High school volleyball in Nebraska is a game of dynasties.
Since the first trophies were handed out in 1972, 22 schools have won at least four state championships and 18 have gone on runs of three or more championships in a row.
Humphrey St. Francis was one of those programs in the first eight years of the 21st century, winning titles in 2000, 2004 and 2005 and playing for two more in 2006 and 2007. The Flyers were also in back-to-back championship matches in 1993 and 1994.
For most teams that are more than just a one-year wonder, it often becomes two, three, four or more state titles and state title matches in a row.
St. Francis' opponent on Saturday, BDS, is in the midst of its own dynasty, winning state for the second year in a row with a starting lineup that included three sophomores and a junior. So, it would seem, the Eagles are set up for continued trips to Lincoln.
But are the Flyers?
One look at the roster would indicate continued success. The graduation of three important seniors who not only played but were three of the tallest members of the group, will give St. Francis a different look. But in terms of talent, both established and not, there are still several players capable of carrying the team back to Lincoln.
"We lose a bunch of good seniors. They've had a lot of playing time," coach Dean Korus said. "Caitlin (Jarosz) has been a four-year starter playing two different positions. Both of our middle hitters (Makenna Krings and Lauren Pfeifer) are going to be gone. We've got to grow some people, and physically grow some people."
Korus was only joking in the second half of that sentence, but there's no doubt unless growing spurts hit the team, St. Francis will be a small group in 2020.
Pfeifer at 5-10 and Jarosz and Krings at 5-9 were three of the four tallest on the roster. Allison Weidner, also 5-9, has one more year to go, but after her, there are two other unproven players at 5-9 and fellow starter Kylee Wessel at 5-8.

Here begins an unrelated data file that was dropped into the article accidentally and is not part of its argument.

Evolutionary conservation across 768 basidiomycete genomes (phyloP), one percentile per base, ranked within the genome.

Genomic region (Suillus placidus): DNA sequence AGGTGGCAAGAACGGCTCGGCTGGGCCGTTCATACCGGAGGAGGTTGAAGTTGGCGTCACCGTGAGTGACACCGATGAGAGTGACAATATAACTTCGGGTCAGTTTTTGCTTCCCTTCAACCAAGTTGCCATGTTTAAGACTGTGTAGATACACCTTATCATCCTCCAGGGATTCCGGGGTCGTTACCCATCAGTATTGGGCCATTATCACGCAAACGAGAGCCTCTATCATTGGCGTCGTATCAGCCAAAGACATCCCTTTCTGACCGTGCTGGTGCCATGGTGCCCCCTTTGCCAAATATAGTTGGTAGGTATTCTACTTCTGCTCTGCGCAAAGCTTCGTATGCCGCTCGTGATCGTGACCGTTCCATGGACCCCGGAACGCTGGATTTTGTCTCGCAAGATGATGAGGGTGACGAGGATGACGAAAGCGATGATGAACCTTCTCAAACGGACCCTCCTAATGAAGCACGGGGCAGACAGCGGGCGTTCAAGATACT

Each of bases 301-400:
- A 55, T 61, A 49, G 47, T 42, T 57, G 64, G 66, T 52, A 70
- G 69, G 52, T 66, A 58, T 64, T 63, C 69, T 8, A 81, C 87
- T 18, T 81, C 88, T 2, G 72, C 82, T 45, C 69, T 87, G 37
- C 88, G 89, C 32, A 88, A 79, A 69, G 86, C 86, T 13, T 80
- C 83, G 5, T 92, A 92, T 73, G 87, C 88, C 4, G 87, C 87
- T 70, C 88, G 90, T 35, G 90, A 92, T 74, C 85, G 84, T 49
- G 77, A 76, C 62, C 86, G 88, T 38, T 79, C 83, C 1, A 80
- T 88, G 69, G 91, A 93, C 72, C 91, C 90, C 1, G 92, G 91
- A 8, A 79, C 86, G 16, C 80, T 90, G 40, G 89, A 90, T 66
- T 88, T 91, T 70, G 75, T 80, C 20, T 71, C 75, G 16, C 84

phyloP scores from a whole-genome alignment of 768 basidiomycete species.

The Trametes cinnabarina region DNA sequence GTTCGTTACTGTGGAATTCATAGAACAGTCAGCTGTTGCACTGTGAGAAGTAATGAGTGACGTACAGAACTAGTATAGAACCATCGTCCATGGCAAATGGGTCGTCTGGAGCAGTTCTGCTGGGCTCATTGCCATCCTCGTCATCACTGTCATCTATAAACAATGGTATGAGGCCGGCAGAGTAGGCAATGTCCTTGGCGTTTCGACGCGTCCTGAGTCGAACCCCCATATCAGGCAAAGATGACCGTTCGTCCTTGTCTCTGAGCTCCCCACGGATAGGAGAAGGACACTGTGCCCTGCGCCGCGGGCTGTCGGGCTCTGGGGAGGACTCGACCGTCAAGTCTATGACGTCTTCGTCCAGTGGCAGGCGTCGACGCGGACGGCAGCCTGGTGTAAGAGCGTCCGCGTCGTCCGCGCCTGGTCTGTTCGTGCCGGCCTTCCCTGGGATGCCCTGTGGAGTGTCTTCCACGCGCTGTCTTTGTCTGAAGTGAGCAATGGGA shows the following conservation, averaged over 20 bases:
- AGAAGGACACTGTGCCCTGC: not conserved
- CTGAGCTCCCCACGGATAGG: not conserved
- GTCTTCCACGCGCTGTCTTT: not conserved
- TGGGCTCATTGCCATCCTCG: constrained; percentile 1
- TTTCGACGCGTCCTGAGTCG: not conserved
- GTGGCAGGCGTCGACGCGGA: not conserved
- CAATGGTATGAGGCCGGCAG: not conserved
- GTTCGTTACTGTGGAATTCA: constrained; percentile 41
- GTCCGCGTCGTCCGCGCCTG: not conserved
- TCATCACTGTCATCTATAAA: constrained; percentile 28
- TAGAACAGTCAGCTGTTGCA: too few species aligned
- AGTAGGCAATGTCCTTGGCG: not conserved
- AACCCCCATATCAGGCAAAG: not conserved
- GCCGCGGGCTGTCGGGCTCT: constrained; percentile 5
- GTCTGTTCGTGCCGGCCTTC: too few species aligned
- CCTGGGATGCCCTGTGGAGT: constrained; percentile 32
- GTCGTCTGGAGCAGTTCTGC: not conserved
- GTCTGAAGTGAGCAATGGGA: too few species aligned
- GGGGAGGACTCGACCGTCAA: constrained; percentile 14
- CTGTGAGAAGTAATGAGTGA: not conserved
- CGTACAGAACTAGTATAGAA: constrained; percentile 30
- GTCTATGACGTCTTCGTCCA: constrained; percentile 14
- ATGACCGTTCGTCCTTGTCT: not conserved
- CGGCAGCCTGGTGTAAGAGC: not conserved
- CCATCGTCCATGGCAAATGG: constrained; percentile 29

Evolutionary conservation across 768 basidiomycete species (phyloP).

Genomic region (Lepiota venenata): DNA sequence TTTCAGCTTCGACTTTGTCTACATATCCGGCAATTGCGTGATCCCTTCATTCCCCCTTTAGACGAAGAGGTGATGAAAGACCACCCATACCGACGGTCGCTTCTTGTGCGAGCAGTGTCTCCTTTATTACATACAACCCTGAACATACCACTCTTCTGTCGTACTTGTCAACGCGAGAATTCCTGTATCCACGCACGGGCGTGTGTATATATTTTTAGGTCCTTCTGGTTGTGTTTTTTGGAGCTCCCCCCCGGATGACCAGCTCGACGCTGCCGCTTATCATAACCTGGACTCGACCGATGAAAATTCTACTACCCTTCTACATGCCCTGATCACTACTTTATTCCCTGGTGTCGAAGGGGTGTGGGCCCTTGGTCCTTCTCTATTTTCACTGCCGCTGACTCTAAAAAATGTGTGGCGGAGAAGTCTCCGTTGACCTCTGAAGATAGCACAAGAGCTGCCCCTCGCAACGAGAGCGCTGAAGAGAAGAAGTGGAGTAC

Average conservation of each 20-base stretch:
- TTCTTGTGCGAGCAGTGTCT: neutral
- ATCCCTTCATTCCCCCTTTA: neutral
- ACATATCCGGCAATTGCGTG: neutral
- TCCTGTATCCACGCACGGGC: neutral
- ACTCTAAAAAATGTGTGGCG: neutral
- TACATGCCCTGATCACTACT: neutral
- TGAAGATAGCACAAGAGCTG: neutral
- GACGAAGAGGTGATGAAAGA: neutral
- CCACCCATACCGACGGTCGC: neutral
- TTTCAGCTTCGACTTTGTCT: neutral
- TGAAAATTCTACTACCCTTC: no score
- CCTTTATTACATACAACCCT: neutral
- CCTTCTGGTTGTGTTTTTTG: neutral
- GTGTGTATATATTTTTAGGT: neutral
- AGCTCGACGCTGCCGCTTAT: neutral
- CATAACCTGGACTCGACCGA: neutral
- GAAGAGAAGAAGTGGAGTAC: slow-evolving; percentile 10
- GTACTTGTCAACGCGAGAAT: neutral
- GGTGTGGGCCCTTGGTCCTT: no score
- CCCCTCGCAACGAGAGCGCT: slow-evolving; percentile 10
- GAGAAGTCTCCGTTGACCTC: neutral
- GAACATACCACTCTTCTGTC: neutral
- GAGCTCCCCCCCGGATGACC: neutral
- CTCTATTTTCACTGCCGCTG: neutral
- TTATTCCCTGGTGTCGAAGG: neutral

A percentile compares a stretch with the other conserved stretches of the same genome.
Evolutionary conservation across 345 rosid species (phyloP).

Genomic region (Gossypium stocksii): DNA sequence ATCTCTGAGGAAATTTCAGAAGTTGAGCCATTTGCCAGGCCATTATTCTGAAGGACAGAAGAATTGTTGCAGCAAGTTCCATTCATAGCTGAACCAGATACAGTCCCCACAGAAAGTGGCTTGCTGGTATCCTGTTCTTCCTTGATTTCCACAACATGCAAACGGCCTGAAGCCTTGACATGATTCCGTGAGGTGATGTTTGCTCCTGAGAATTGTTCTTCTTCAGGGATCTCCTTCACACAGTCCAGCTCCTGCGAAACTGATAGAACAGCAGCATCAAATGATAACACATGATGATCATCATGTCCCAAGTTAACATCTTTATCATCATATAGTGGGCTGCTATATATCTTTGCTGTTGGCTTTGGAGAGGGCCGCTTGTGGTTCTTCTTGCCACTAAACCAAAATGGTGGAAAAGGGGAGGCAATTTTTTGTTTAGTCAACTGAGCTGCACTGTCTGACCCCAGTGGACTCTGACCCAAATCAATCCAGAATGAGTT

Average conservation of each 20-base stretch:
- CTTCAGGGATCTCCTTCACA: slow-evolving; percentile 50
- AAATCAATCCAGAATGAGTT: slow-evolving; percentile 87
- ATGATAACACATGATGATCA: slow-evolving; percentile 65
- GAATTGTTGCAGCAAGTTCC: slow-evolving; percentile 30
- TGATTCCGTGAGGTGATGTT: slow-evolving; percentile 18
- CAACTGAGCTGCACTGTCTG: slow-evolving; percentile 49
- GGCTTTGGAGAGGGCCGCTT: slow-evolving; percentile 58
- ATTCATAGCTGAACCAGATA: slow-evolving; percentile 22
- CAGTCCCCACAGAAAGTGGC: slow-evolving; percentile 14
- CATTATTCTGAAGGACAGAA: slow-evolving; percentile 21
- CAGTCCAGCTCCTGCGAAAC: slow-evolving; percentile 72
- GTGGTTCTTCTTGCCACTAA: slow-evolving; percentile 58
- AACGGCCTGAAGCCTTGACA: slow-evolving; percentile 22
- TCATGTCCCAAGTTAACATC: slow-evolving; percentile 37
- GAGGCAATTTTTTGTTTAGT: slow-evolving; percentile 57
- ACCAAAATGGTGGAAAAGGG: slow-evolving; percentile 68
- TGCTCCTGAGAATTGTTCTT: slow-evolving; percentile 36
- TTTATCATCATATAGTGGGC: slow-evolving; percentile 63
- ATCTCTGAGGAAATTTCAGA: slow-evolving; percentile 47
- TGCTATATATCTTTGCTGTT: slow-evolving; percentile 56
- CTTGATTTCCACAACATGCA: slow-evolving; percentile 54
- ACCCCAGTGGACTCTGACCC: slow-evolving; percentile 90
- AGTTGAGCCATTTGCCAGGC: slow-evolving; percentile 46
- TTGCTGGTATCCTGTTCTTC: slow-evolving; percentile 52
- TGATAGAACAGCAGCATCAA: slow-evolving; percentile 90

How much does that matter? Well, all six of Saturday's state champions had four regular players at 5-9 or taller.
BDS's lineup loses one starter at 5-11 but returns two others at 5-10 and 5-9, putting the Eagles in a similar situation.
"We'll have to make due. We'll just have to be quicker and play better defense," Korus said. "We're going to have to develop players throughout the season."
In terms of returning talent, tall or short, the Flyers bring back an All-Tournament team player in Weidner, and one that couldn't have been that far off, and might have earned the honor had St. Francis won the championship, in Wessel.
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Weidner's talent is well-known because of her offers to play Division I college basketball. Wessel's is just beginning to be discovered.
She had eight kills, an ace, a block and 11 digs in the win over Garden County, nine kills, two aces and 16 digs against Lawrence-Nelson and nine kills, three aces and 18 digs in the title match.
"Volleyball is her life. If basketball is Allison's life, then Kylee's is volleyball," Korus said. "It's nice to see I have her for three years, and I have some younger kids who, we're not going to have the height, we're not going to have the depth and we're not going to have the experience we had, but I think we can build on what we've got. I like what we've got coming back."
Also returning are setter Peighton Eisenmenger and libero Alissa Kosch. Kaylee Stricklin at 5-9 had nine blocks and 11 kills in a majority backup role but looks poised to find a role in the middle.
But of course, next year's team will come with expectations. The 2019 group was focused mostly on simply getting back to state after losing in five sets at the district final in 2018.
St. Francis might easily be one of the best eight teams in D-2 next season. Once in Lincoln though, anything can happen, as both, the Flyers and Eagles learned over the course of a wild three days.
"We'll talk about that," Korus said admitting that next year will likely come with more pressure.
In a way, the group should be used to it. State became the goal right away because of the end of the 2018 season, and no one backed down from that goal, though it was rarely discussed. It was mostly understood.
"I probably didn't preach it as much as I had in past years, because we always said, 'Let's get down here to state,' but I really thought we had the potential," Korus said. "We had the depth, we had the experience and we had the drive."
Depth, experience, height, all of it, at least to begin within 2020, will lack where the 2019 team started from. Its best players will likely be better than 2019's best players, but that's only part of the equation.
Regardless of the makeup of the team, Korus said it was chemistry and work ethic that made this year's group special. Those two elements, more than any other, can't be predicted.
"This has been one of the (most fun) groups I've had in 33 years - no drama, got along, worked hard, worked harder than a lot of teams I've had," Korus said. "We did stuff after practice that I've never done in 33 years. We'd hit the weight room or go and do plyometrics after our two, two and a half hour practices. They gave everything they had."
Nate Tenopir is the sports editor of The Columbus Telegram. Reach him via email at email@example.com.